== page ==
School Shooting at Central Visual and Performing Arts High School


Holly Edgell

The St. Louis school shooter had an AR-15-style rifle

Early on Monday, Oct. 24, 2022, a gunman opened fire at Central Visual and Performing Arts High School (CVPA) in St. Louis, Missouri.

Students and staff reported hearing gunshots shortly after 9 a.m. but many thought it might have been sounds from a nearby construction site.

It was not until the emergency notice from the loud speakers that said, “Miles Davis is in the building,” that students realized the gravity of the situation. Jumping into action, students and staff worked quickly to lockdown and barricade their classrooms. Many students texted their friends and family to say that they loved them.

16-year-old Messiah Miller talked to the New York Times about his experience: “We heard more shots, and they were getting closer and closer. Then he jiggled our door. But he didn’t come in.”

The shooter has been identified as 19-year-old Orlando Harris, a former student of CVPA who graduated the year prior. Harris reportedly used an AR-15 style rifle and had over 600 rounds of ammo with him.

When police searched his car they found what seemed to be a manifesto handwritten by Harris that read, “I don’t have any friends, I don’t have any family, I’ve never had a girlfriend, I’ve never had a social life, I’ve been an isolated loner my entire life. This was the perfect storm for a mass shooting.”

Including Harris, three people were killed with another seven reported injuries. 15-year-old sophomore Alexzandria Bell and 61-year-old health teacher Jean Kuczka were the two victims killed by the shooter. Bell is described by her family and friends as being an outgoing and joyful person. She always brought a smile to people’s faces.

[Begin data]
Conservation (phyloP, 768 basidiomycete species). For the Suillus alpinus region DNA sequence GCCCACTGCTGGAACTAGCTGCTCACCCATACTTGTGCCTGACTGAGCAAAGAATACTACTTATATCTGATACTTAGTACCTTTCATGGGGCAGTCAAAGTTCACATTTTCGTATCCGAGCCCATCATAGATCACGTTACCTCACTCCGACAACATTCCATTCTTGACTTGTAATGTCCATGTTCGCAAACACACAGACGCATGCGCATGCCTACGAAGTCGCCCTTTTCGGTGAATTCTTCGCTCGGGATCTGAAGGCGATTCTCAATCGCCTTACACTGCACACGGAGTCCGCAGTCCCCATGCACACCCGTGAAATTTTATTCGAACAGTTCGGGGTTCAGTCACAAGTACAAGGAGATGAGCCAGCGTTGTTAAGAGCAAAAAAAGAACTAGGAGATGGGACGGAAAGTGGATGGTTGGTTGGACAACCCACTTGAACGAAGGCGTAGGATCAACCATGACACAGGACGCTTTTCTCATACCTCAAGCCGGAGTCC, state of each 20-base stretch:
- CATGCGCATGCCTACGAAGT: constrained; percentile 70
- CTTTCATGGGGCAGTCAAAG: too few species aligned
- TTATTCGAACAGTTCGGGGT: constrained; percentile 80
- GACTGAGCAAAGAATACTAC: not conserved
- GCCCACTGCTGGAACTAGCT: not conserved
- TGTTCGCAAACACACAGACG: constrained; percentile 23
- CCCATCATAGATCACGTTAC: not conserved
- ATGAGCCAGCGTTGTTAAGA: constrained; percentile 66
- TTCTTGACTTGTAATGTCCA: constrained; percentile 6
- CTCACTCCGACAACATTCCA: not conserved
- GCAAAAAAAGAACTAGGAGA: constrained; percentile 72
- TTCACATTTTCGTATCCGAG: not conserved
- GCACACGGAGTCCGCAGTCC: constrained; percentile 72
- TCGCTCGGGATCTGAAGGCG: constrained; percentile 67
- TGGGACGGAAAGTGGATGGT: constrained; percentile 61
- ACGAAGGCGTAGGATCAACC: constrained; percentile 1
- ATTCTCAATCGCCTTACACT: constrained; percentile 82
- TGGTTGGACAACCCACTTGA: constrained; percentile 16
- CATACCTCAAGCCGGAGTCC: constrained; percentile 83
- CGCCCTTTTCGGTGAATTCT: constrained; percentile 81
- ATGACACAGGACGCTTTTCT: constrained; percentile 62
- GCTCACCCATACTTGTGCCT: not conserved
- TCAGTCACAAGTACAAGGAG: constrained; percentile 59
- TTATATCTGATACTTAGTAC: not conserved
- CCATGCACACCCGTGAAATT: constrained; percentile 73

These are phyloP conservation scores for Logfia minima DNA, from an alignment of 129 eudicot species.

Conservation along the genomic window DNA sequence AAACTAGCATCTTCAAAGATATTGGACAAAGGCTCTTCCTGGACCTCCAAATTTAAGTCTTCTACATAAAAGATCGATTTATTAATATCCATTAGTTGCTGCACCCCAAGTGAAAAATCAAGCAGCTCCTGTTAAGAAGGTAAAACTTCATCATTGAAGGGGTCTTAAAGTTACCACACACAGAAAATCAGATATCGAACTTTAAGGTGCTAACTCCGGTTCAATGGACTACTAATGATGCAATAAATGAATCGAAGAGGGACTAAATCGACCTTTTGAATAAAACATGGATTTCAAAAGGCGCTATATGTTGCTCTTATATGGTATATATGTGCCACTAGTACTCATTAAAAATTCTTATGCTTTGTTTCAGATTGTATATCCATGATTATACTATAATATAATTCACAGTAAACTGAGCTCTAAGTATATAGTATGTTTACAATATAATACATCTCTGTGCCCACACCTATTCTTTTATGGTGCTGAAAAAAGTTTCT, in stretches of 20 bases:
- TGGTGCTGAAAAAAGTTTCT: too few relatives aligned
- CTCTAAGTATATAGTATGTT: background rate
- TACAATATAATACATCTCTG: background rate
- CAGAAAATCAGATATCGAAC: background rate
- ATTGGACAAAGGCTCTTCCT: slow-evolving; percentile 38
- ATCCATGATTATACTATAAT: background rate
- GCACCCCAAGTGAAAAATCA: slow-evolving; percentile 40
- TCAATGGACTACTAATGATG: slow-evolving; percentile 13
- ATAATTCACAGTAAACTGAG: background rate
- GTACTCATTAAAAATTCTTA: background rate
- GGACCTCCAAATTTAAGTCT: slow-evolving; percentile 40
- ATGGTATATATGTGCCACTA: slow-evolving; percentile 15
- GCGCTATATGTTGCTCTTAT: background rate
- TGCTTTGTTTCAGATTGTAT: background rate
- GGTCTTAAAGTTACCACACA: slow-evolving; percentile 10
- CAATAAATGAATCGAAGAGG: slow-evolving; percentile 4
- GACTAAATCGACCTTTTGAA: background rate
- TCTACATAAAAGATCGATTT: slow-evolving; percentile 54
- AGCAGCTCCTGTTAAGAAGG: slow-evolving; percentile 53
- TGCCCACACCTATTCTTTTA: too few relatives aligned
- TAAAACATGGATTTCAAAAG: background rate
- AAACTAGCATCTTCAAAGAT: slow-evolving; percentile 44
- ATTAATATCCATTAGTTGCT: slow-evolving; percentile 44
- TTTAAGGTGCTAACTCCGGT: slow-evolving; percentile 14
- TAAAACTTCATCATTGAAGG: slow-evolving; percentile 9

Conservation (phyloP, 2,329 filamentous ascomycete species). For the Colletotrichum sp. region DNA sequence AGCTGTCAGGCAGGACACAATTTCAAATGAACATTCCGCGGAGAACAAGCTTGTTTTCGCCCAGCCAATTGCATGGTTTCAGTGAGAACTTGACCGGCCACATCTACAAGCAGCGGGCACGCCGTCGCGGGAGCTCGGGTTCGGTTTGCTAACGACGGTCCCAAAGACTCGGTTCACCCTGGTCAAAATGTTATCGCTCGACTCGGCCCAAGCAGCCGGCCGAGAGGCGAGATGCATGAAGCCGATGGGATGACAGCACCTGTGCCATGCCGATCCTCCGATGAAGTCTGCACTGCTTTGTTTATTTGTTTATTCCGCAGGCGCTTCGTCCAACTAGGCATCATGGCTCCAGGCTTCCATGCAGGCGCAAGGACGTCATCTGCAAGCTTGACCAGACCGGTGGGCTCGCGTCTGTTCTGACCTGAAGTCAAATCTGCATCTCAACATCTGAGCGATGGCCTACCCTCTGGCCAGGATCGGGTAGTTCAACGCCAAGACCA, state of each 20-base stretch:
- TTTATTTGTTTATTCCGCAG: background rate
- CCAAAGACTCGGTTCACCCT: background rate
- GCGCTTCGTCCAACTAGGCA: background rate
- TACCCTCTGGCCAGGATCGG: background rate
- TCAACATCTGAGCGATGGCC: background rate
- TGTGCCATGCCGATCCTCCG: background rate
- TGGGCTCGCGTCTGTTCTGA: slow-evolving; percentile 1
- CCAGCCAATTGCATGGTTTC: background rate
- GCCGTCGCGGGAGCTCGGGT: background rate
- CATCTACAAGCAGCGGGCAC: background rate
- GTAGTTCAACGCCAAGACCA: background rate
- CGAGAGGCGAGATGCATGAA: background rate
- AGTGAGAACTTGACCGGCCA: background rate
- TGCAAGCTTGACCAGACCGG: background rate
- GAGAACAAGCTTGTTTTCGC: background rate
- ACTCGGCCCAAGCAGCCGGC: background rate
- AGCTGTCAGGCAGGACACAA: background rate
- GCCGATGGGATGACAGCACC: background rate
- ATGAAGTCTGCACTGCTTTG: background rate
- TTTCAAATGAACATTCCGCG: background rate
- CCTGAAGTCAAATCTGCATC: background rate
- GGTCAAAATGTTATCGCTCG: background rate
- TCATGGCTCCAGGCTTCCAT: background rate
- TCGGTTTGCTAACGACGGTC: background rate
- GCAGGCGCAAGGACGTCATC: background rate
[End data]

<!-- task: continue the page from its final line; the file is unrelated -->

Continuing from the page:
Kuczka began working at CVPA in 2008 after transferring from a nearby performing arts middle school. She was a devoted mother of five and a grandmother of seven. She would often spend her free time participating in charity events for diabetes in support of her son. Her family has requested that any donations made in her honor be directed to the Juvenile Diabetes Research Foundation.

In times like these, it is a good idea to remind yourself to be aware of your surroundings and educate yourself on the possible warning signs of another tragic event.

Be aware of people who may be discussing shooting events, looking up guns or ammunition, and people who say or post anything about wanting to commit an act themselves.

Gun violence is preventable if we work together to keep our community safe. If you hear or see anything that may be an indication of a possible threat, please contact the Santa Clarita Sheriff’s Department with the phone number (661) 260-4000.
You can also utilize the Canyon High School text-a-tip line; simply text your concern to the number 661-772-7389, and a member of our administration will contact you back ensuring that they are handling the situation.

We need to work together to keep our school and our community safe. If you see or hear something, say something!